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Donohue syndrome is a rare disorder characterized by severe insulin resistance, a condition in which the body's tissues and organs do not respond properly to the hormone insulin. Insulin normally helps regulate blood sugar levels by controlling how much sugar (in the form of glucose) is passed from the bloodstream into cells to be used as energy. Severe insulin resistance leads to problems with regulating blood sugar levels and affects the development and function of organs and tissues throughout the body.
Severe insulin resistance underlies the varied signs and symptoms of Donohue syndrome. Individuals with Donohue syndrome are unusually small starting before birth, and affected infants experience failure to thrive, which means they do not grow and gain weight at the expected rate. Additional features that become apparent soon after birth include a lack of fatty tissue under the skin (subcutaneous fat); wasting (atrophy) of muscles; excessive body hair growth (hirsutism); multiple cysts on the ovaries in females; and enlargement of the nipples, genitalia, kidneys, heart, and other organs. Most affected individuals also have a skin condition called acanthosis nigricans, in which the skin in body folds and creases becomes thick, dark, and velvety. Distinctive facial features in people with Donohue syndrome include bulging eyes, thick lips, upturned nostrils, and low-set ears. Affected individuals develop recurrent, life-threatening infections beginning in infancy.
Donohue syndrome is one of a group of related conditions described as inherited severe insulin resistance syndromes. These disorders, which also include Rabson-Mendenhall syndrome and type A insulin resistance syndrome, are considered part of a spectrum. Donohue syndrome represents the most severe end of the spectrum; most children with this condition do not survive beyond age 2.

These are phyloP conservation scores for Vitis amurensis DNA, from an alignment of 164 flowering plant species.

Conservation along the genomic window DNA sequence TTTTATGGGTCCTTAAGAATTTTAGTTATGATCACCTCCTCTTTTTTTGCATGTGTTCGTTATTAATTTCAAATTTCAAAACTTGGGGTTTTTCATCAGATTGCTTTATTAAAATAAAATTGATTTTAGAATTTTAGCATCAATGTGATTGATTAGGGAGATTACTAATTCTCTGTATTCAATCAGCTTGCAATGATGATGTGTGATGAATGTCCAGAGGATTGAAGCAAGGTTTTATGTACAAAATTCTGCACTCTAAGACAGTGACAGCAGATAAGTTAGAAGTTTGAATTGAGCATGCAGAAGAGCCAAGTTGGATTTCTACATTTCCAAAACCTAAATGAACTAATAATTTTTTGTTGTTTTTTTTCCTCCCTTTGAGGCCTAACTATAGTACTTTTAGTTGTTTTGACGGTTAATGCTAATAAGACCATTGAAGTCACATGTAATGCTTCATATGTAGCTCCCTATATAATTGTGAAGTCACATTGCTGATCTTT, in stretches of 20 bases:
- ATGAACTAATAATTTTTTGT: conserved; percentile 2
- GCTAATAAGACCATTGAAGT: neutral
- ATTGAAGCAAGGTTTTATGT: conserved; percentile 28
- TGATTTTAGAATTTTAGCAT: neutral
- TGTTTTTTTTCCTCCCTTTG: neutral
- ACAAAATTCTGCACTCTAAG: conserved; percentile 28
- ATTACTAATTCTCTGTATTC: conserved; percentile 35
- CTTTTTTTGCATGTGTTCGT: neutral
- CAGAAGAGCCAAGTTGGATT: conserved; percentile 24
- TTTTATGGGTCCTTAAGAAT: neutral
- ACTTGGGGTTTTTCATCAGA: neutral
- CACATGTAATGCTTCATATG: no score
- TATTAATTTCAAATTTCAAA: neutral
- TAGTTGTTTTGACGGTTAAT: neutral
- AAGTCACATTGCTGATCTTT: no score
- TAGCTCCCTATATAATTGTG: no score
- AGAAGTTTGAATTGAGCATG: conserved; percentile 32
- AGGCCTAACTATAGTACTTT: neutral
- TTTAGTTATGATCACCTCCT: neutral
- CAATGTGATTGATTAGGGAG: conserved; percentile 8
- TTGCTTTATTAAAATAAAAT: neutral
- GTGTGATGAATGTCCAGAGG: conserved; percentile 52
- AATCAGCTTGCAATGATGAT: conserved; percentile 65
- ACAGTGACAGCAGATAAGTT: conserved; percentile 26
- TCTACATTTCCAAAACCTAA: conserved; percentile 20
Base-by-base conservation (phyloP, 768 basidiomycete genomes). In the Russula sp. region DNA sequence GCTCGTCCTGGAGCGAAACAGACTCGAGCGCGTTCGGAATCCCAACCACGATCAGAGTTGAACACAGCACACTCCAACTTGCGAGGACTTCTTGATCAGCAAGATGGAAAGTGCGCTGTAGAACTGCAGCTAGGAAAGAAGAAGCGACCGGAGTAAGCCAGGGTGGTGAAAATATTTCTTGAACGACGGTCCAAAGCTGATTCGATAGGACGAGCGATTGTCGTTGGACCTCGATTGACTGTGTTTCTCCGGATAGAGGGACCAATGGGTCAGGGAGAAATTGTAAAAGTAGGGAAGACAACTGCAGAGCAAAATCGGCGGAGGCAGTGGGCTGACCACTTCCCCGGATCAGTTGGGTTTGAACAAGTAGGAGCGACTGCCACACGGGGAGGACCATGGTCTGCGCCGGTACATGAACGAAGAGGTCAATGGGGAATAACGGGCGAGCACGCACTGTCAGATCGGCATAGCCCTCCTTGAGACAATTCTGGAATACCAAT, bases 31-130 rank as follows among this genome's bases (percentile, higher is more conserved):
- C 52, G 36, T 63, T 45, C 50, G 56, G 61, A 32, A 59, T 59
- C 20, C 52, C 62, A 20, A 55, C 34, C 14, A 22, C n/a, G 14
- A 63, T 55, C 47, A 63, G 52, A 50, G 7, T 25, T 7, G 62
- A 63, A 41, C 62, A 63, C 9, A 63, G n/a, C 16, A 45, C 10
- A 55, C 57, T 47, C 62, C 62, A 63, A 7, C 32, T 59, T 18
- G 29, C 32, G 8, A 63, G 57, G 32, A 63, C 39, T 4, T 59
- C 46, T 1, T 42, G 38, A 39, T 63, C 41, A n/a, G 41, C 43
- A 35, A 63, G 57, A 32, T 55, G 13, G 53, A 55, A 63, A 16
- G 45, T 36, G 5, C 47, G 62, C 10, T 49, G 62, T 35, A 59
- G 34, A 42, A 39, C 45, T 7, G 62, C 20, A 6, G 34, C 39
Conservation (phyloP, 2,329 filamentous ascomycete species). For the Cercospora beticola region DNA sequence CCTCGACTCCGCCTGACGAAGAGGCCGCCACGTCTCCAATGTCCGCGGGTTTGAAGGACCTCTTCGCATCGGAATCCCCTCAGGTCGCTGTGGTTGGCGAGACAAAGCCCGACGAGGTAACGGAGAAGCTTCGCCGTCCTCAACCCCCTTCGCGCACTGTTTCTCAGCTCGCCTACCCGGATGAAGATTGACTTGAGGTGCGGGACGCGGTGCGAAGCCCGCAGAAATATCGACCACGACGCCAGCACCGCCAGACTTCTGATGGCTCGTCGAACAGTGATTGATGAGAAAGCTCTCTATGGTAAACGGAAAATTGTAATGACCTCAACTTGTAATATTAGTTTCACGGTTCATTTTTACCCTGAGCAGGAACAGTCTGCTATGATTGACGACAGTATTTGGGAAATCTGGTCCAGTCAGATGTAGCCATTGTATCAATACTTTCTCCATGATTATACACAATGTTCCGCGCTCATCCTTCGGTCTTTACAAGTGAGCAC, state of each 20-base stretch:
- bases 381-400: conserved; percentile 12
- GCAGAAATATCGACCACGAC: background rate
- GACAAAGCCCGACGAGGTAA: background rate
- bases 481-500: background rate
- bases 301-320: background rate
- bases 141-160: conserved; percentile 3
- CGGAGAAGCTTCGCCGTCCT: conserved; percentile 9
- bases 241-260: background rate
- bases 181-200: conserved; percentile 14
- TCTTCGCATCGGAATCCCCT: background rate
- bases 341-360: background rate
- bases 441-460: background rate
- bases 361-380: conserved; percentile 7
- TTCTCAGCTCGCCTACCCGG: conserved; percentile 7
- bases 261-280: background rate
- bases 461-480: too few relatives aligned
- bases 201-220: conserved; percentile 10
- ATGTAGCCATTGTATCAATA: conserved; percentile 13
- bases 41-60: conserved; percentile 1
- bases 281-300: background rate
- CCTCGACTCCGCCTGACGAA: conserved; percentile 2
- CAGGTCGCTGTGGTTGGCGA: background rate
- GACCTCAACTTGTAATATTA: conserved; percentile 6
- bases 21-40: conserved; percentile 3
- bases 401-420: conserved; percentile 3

Donohue syndrome is estimated to affect less than 1 per million people worldwide. Several dozen cases have been reported in the medical literature.
Donohue syndrome results from mutations in the INSR gene. This gene provides instructions for making a protein called an insulin receptor, which is found in many types of cells. Insulin receptors are embedded in the outer membrane surrounding the cell, where they attach (bind) to insulin circulating in the bloodstream. This binding triggers signaling pathways that influence many cell functions.
The INSR gene mutations that cause Donohue syndrome greatly reduce the number of insulin receptors that reach the cell membrane or disrupt the function of these receptors. Although insulin is present in the bloodstream, without functional receptors it cannot exert its effects on cells and tissues. This severe resistance to the effects of insulin impairs blood sugar regulation and affects many aspects of development in people with Donohue syndrome.
This condition is inherited in an autosomal recessive pattern, which means both copies of the gene in each cell have mutations. The parents of an individual with an autosomal recessive condition each carry one copy of the mutated gene, but they typically do not show signs and symptoms of the condition.